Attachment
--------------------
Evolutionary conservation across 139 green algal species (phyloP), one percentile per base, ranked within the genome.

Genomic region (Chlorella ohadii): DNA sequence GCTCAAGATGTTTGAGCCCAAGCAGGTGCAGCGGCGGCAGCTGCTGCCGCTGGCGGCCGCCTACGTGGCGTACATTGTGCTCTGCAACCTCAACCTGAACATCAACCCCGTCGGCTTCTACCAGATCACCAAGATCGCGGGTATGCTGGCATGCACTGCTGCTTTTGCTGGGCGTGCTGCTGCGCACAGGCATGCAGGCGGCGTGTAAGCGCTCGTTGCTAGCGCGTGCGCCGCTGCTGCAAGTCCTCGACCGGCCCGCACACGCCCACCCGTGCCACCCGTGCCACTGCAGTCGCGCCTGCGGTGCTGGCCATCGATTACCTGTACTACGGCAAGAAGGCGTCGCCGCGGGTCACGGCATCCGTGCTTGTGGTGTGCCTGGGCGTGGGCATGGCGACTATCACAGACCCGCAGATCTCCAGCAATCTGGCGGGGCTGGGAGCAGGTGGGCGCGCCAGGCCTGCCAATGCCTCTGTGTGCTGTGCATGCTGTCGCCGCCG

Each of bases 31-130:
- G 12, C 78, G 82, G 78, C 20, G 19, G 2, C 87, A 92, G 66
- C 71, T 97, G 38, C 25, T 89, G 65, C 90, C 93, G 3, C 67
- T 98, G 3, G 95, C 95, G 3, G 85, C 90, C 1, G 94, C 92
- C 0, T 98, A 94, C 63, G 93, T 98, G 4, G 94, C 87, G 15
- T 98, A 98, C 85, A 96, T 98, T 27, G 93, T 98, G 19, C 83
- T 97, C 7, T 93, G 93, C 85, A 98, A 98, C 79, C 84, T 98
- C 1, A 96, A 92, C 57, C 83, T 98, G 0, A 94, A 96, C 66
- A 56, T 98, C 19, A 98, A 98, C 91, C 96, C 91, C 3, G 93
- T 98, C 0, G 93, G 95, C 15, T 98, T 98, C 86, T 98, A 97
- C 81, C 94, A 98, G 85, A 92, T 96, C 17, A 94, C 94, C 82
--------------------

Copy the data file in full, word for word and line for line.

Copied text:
Evolutionary conservation across 139 green algal species (phyloP), one percentile per base, ranked within the genome.

Genomic region (Chlorella ohadii): DNA sequence GCTCAAGATGTTTGAGCCCAAGCAGGTGCAGCGGCGGCAGCTGCTGCCGCTGGCGGCCGCCTACGTGGCGTACATTGTGCTCTGCAACCTCAACCTGAACATCAACCCCGTCGGCTTCTACCAGATCACCAAGATCGCGGGTATGCTGGCATGCACTGCTGCTTTTGCTGGGCGTGCTGCTGCGCACAGGCATGCAGGCGGCGTGTAAGCGCTCGTTGCTAGCGCGTGCGCCGCTGCTGCAAGTCCTCGACCGGCCCGCACACGCCCACCCGTGCCACCCGTGCCACTGCAGTCGCGCCTGCGGTGCTGGCCATCGATTACCTGTACTACGGCAAGAAGGCGTCGCCGCGGGTCACGGCATCCGTGCTTGTGGTGTGCCTGGGCGTGGGCATGGCGACTATCACAGACCCGCAGATCTCCAGCAATCTGGCGGGGCTGGGAGCAGGTGGGCGCGCCAGGCCTGCCAATGCCTCTGTGTGCTGTGCATGCTGTCGCCGCCG

Each of bases 31-130:
- G 12, C 78, G 82, G 78, C 20, G 19, G 2, C 87, A 92, G 66
- C 71, T 97, G 38, C 25, T 89, G 65, C 90, C 93, G 3, C 67
- T 98, G 3, G 95, C 95, G 3, G 85, C 90, C 1, G 94, C 92
- C 0, T 98, A 94, C 63, G 93, T 98, G 4, G 94, C 87, G 15
- T 98, A 98, C 85, A 96, T 98, T 27, G 93, T 98, G 19, C 83
- T 97, C 7, T 93, G 93, C 85, A 98, A 98, C 79, C 84, T 98
- C 1, A 96, A 92, C 57, C 83, T 98, G 0, A 94, A 96, C 66
- A 56, T 98, C 19, A 98, A 98, C 91, C 96, C 91, C 3, G 93
- T 98, C 0, G 93, G 95, C 15, T 98, T 98, C 86, T 98, A 97
- C 81, C 94, A 98, G 85, A 92, T 96, C 17, A 94, C 94, C 82